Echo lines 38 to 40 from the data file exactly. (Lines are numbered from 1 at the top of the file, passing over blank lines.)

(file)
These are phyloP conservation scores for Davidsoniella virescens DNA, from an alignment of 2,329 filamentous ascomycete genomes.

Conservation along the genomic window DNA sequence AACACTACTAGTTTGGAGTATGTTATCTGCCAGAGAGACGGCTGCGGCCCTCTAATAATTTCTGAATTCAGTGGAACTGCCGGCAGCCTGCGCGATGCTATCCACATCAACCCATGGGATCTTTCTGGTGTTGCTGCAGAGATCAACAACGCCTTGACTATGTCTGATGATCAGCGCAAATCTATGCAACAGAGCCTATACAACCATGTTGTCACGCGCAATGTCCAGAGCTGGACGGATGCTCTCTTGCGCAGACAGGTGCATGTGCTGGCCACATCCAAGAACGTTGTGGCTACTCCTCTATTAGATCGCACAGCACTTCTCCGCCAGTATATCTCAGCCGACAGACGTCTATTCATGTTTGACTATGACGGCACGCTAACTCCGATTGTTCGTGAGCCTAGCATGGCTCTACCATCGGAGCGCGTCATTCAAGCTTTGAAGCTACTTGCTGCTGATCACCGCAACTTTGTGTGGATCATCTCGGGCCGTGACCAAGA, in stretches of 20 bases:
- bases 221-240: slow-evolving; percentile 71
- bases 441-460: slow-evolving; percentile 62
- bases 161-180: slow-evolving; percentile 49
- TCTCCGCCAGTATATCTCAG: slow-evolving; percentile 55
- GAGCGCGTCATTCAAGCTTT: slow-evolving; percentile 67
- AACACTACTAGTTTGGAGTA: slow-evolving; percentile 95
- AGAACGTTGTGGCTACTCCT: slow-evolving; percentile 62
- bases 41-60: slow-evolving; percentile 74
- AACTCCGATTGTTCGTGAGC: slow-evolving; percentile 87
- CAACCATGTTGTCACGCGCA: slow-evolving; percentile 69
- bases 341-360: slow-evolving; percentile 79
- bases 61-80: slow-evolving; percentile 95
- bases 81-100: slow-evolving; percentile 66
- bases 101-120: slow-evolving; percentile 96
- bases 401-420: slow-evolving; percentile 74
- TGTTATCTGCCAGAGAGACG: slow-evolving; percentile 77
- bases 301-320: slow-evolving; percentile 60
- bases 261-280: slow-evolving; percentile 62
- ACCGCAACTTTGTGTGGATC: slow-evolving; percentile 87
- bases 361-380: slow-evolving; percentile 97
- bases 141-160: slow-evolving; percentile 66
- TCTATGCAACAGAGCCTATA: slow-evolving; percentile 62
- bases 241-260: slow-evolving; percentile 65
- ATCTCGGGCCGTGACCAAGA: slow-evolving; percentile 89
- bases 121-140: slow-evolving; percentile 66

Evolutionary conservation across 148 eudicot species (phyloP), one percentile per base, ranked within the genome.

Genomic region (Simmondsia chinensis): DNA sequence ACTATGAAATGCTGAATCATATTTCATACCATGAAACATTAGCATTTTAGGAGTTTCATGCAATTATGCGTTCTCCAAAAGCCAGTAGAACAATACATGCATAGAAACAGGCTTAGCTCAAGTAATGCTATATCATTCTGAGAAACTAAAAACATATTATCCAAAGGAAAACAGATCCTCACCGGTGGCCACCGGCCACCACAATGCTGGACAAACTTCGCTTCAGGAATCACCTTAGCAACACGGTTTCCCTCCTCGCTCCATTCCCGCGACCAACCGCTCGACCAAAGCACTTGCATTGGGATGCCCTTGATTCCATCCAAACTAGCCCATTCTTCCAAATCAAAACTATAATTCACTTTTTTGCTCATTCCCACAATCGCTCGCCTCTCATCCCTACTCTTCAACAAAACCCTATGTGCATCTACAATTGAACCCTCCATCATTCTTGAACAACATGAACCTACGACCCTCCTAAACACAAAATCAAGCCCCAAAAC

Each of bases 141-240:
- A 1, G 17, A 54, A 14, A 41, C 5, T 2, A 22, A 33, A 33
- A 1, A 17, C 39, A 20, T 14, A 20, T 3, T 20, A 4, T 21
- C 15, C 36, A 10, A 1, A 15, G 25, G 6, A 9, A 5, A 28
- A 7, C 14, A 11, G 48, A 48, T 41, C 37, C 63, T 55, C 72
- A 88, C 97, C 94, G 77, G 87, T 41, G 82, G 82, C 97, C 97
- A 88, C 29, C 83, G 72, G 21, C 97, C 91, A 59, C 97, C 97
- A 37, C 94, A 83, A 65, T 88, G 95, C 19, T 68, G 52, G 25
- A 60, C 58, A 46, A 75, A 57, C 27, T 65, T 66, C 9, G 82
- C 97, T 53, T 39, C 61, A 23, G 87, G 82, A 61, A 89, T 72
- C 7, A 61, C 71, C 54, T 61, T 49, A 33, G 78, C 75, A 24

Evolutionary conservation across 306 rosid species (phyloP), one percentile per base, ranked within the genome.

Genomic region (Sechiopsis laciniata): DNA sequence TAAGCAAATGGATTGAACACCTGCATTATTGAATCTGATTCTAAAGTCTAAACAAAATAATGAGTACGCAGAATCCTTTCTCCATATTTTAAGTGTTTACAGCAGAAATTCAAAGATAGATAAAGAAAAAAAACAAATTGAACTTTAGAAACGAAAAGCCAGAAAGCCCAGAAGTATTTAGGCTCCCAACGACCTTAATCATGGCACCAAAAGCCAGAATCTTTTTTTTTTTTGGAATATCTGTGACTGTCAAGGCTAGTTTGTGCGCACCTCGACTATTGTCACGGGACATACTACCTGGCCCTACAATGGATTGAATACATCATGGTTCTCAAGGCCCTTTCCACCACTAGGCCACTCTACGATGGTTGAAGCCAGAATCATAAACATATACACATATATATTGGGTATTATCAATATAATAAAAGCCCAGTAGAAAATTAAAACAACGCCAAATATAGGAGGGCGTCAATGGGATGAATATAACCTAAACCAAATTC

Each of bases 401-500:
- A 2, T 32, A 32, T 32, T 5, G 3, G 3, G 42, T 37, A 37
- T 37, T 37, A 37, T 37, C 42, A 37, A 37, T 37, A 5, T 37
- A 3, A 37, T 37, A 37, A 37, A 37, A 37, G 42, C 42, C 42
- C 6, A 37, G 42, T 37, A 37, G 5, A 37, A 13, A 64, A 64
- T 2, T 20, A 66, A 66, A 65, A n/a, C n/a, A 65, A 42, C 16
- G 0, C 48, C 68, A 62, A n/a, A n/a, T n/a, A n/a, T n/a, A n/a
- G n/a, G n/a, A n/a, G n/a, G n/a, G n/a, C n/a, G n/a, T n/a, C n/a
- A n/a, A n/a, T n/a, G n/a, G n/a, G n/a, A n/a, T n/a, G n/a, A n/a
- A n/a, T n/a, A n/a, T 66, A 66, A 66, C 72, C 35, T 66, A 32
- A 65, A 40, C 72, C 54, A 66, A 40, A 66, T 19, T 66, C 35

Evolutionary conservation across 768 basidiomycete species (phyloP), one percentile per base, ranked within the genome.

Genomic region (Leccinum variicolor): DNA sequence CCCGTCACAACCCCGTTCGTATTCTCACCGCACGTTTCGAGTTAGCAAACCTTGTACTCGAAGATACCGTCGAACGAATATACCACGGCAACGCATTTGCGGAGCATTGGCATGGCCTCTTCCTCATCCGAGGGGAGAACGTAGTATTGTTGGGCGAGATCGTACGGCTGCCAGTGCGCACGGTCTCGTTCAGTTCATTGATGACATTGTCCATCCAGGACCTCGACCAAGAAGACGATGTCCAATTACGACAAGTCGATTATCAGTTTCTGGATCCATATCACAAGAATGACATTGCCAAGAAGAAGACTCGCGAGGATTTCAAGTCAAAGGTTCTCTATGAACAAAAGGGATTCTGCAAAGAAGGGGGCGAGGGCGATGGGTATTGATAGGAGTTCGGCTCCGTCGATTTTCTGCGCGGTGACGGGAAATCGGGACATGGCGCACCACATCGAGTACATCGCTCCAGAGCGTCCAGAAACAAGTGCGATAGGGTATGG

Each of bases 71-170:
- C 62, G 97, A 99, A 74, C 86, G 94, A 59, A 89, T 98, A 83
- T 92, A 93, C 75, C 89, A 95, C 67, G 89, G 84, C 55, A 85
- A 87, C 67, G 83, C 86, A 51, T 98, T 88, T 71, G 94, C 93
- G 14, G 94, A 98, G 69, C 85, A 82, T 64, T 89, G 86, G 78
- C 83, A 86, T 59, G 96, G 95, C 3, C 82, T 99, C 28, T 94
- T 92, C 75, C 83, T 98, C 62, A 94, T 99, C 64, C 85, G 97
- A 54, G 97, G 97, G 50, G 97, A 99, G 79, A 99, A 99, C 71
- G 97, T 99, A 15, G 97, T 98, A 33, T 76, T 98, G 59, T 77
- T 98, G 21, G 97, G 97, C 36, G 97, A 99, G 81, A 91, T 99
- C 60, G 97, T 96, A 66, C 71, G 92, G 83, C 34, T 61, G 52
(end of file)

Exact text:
- A 60, C 58, A 46, A 75, A 57, C 27, T 65, T 66, C 9, G 82
- C 97, T 53, T 39, C 61, A 23, G 87, G 82, A 61, A 89, T 72
- C 7, A 61, C 71, C 54, T 61, T 49, A 33, G 78, C 75, A 24